About 100 tons of material from space hit Earth every day. Astronomers currently expect an object about the size of what hit Russia to strike the planet about every 100 years.

Date: Wed, 13 Mar 2013 13:40:55 -0000
Subject: FWD - "The Skeletons in Benedict's Closet

Ha! Amateur analysis says that Ratzinger resigned so that he can hide away in the Vatican grounds, immune to legal action - and that he'd sniffed out moves to have him, and the guilty cardinals and bishops (and Protestant (i.e. C of E) archbishops, bishops etc) prosecuted for their clear and obvious complicity in pedophile abuse - Ray
The Skeletons in Benedict's Closet

If a report on Thursday, Feb. 21, in the Italian newspaper La Repubblica is to be believed, Pope Benedict XVI's recent decision to resign just got a whole lot more interesting.  The paper claims that around the time that Pope Benedict decided to step down, the pontiff learned of a faction of gay prelates in the Vatican who may have been exposed to blackmail by a group of male prostitutes in Rome.  The revelations allegedly appeared in a 300-page report by three cardinals that the pope commissioned to investigate the release of internal documents by his butler, the so-called "Vatileaks" scandal.  (A Vatican spokesman has refused to confirm or deny La Repubblica's claims, and the internal Vatican report is reportedly stowed away in a papal safe for Pope Benedict's successor to peruse.)

Seen in the context of Pope Benedict's career in the Catholic Church, it is difficult to understand why revelations of yet another sex scandal would push him to resign.  For over a decade, he has served as the church's point person for responding to allegations of abuse.  From 1985 until his election to the papacy in 2005, Benedict served as the head of the Congregation for the Doctrine of the Faith, a powerful Vatican body charged with policing church doctrine.  In 2001, Pope John Paul II transferred responsibility for dealing with the sex scandals enveloping the institution to then-Cardinal Joseph Ratzinger's office.  In that role, Ratzinger received tens of thousands of complaints alleging sexual abuse of children by Catholic priests.  Those documents often went into lurid detail, and Ratzinger is said to have been deeply affected by the experience.

As a theologian and head of the Congregation for the Doctrine of the Faith, Benedict gained the not-so-flattering nickname "God's Rottweiler" for his rigid interpretations of doctrine and his stringent enforcement of church rules.  In practice, he has frequently displayed a preference - both as a pope and as a cardinal - for confronting predatory priests behind closed doors and protecting the church's reputation at the expense of public accountability.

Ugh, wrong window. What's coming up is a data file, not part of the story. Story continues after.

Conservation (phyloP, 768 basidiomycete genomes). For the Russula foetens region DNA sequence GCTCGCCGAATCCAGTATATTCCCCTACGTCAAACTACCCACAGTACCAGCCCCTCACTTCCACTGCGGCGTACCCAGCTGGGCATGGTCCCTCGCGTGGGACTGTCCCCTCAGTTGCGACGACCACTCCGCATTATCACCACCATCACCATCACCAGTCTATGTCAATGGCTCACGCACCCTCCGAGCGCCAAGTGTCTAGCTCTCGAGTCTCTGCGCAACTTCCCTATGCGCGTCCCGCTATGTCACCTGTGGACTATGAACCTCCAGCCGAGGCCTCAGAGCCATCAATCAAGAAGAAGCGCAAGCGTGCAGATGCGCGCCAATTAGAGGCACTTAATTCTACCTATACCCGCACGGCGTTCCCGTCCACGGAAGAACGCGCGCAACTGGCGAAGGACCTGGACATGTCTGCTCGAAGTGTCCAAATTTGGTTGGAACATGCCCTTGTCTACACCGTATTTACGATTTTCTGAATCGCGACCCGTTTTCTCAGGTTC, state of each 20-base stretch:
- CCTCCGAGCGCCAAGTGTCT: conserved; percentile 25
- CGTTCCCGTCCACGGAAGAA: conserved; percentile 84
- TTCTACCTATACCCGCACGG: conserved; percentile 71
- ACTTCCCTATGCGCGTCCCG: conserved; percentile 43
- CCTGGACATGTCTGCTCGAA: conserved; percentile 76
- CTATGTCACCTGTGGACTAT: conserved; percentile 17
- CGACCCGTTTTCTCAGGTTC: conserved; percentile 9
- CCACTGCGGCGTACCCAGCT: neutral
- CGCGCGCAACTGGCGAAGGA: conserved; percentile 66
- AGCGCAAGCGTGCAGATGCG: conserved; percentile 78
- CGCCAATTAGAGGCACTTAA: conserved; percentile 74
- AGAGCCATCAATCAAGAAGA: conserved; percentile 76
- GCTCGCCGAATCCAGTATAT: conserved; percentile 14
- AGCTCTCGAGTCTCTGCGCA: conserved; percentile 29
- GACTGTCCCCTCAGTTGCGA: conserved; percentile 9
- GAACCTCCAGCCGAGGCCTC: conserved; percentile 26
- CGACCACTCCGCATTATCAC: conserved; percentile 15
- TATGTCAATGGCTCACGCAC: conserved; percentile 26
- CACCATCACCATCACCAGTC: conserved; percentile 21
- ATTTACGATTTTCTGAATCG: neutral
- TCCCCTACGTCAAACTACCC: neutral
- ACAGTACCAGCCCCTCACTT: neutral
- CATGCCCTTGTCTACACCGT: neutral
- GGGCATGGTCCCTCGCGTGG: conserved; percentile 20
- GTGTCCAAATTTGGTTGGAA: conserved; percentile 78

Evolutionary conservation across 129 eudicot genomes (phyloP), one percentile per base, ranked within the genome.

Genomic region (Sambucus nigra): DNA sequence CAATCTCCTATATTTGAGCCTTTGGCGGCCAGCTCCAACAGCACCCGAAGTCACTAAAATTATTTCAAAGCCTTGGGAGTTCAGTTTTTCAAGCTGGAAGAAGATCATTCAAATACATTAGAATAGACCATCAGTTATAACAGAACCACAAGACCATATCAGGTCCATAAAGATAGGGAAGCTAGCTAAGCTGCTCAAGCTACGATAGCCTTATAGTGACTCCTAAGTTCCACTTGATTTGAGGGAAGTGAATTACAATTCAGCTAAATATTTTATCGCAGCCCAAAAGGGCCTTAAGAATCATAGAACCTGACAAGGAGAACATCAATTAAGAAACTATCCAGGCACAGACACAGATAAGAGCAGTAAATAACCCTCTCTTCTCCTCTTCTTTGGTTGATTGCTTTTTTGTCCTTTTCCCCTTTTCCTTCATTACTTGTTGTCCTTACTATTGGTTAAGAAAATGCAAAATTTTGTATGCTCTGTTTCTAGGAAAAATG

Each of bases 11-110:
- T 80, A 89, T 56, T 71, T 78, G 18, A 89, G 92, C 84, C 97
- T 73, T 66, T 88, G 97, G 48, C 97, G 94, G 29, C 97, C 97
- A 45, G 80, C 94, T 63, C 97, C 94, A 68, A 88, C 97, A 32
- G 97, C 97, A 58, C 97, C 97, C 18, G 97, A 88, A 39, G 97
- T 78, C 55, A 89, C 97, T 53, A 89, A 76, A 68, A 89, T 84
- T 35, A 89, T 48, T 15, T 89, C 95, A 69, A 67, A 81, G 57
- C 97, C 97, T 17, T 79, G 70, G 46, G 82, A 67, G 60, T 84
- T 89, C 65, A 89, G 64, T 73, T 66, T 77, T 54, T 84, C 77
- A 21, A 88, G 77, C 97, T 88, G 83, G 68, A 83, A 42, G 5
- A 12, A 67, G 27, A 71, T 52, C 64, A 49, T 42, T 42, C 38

Here's how Benedict tackled some of the most prominent scandals to have struck the church during his career.

Peter Hullermann, Germany, 1980
While serving as the archbishop of Munich, Ratzinger may have played a role in shielding a pedophile priest, Peter Hullermann, from prosecution, transferring him to different parishes when parents complained that he had abused their children.  In 1980, Ratzinger approved a plan to send Hullermann, who was facing allegations (that he did not deny) of abusing children in the German city of Essen, to Munich for therapy.  Over the objections of a psychiatrist who was treating the priest, the German archdiocese permitted Hullermann to resume his pastoral work shortly after beginning therapy and did not inform the priest's new parish of his history.  In 1986, Hullermann was convicted of sexual abuse in Bavaria.

Lawrence Murphy, United States, 1996
As head of a Wisconsin school for deaf boys from 1950 to 1974, Father Lawrence Murphy is alleged to have molested upwards of 200 children.  Yet when the case was presented to Ratzinger in the mid-1990s, he declined to defrock the priest.  In 1996, Ratzinger ignored letters from Rembert Weakland, the archbishop of Milwaukee, seeking guidance from the cardinal on how to proceed against Murphy and another priest.  Eventually, the church initiated a canonical trial against Murphy, but when the priest personally appealed to Ratzinger for clemency, saying that he was in poor health, the cardinal intervened to stop the proceedings against him.

2001 Letter to Bishops